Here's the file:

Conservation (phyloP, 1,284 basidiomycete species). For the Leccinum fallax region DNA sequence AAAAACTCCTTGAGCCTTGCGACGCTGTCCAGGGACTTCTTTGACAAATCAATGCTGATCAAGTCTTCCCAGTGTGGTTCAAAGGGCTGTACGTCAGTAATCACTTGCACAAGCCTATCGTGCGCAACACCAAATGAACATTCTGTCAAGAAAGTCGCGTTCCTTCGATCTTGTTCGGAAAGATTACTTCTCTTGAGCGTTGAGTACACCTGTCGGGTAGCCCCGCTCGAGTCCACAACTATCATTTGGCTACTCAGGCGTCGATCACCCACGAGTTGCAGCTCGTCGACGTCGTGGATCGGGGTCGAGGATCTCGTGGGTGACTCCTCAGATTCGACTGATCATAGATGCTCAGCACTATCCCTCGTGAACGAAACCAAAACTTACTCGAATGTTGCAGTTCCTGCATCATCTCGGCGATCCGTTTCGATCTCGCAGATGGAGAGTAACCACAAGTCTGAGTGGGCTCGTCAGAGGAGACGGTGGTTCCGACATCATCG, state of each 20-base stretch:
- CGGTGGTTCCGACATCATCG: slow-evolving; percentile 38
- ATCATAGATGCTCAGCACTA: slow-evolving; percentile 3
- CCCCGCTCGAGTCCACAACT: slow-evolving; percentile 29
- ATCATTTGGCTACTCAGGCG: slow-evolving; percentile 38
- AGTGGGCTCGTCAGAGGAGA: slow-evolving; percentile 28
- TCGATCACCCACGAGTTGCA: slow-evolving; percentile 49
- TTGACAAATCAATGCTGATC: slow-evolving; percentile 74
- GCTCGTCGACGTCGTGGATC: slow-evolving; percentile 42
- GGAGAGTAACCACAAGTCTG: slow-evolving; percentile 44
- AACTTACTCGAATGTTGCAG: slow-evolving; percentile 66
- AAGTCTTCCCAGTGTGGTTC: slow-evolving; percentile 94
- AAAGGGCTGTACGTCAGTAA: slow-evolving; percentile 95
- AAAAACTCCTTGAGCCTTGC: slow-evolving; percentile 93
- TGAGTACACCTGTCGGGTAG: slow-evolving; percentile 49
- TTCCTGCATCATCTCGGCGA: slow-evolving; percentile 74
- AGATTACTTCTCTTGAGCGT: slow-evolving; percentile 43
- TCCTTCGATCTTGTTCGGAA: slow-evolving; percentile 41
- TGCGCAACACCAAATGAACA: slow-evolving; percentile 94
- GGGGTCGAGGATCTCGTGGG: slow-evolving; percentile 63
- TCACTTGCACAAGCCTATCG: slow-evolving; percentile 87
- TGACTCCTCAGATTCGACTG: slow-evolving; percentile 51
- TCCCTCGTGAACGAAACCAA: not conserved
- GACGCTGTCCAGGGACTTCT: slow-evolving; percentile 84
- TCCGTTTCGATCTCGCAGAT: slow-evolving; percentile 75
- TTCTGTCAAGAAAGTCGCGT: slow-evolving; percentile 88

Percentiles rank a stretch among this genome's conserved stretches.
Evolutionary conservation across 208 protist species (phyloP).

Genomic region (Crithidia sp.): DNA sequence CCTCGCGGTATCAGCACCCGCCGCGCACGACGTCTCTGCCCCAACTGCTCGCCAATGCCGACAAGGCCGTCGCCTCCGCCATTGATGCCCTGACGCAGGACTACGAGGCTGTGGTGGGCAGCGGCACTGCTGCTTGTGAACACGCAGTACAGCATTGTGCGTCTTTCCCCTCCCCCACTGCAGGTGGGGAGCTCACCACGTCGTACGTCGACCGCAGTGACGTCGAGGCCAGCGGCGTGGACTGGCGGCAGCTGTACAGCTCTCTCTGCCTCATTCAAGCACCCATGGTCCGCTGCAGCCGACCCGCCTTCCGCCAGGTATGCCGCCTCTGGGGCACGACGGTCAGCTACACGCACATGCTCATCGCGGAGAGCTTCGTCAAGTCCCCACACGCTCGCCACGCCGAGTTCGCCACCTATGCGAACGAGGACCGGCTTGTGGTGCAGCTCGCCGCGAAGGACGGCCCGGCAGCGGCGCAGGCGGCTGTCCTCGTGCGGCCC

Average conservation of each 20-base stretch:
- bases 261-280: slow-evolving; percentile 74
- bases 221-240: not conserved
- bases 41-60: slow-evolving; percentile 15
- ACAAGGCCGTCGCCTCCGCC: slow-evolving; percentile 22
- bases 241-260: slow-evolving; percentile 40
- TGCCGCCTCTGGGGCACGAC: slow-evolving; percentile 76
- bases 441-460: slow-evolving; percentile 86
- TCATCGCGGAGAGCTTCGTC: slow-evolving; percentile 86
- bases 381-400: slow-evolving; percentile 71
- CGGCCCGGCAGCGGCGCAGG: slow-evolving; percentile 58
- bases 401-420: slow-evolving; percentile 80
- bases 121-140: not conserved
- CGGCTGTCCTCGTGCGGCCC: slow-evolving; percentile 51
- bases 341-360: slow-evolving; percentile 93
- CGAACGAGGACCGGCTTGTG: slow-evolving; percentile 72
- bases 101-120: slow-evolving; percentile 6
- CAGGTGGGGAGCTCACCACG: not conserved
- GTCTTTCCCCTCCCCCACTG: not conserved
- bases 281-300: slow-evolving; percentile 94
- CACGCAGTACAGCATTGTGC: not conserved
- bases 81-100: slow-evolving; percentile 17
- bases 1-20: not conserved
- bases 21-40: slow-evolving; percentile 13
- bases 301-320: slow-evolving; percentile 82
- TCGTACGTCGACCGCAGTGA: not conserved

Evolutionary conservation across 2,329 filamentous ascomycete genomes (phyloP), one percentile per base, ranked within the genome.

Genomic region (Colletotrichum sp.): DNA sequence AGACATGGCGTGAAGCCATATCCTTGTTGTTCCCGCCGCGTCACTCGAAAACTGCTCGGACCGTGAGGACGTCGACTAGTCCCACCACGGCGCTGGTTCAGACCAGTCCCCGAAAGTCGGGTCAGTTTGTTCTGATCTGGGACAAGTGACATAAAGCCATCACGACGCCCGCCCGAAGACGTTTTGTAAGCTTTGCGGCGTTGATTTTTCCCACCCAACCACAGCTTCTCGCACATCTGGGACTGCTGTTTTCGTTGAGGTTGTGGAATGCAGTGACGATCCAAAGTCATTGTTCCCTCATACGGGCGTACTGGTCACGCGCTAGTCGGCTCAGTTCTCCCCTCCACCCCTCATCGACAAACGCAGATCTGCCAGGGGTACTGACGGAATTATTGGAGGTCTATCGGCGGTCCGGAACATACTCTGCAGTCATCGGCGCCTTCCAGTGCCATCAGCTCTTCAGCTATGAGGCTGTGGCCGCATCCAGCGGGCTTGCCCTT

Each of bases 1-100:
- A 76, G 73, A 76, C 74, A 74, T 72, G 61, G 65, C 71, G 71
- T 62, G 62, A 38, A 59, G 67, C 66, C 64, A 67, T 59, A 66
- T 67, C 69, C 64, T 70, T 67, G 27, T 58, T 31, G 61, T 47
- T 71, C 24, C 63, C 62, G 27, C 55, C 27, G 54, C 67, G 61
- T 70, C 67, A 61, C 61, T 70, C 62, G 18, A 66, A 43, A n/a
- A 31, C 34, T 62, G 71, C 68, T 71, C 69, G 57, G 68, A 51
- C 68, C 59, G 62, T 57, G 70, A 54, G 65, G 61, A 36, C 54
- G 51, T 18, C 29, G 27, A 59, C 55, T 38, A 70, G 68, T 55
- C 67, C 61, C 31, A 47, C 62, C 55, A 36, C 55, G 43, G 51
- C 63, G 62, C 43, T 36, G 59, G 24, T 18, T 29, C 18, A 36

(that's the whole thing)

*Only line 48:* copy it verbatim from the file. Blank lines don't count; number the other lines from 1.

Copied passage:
- GTCTTTCCCCTCCCCCACTG: not conserved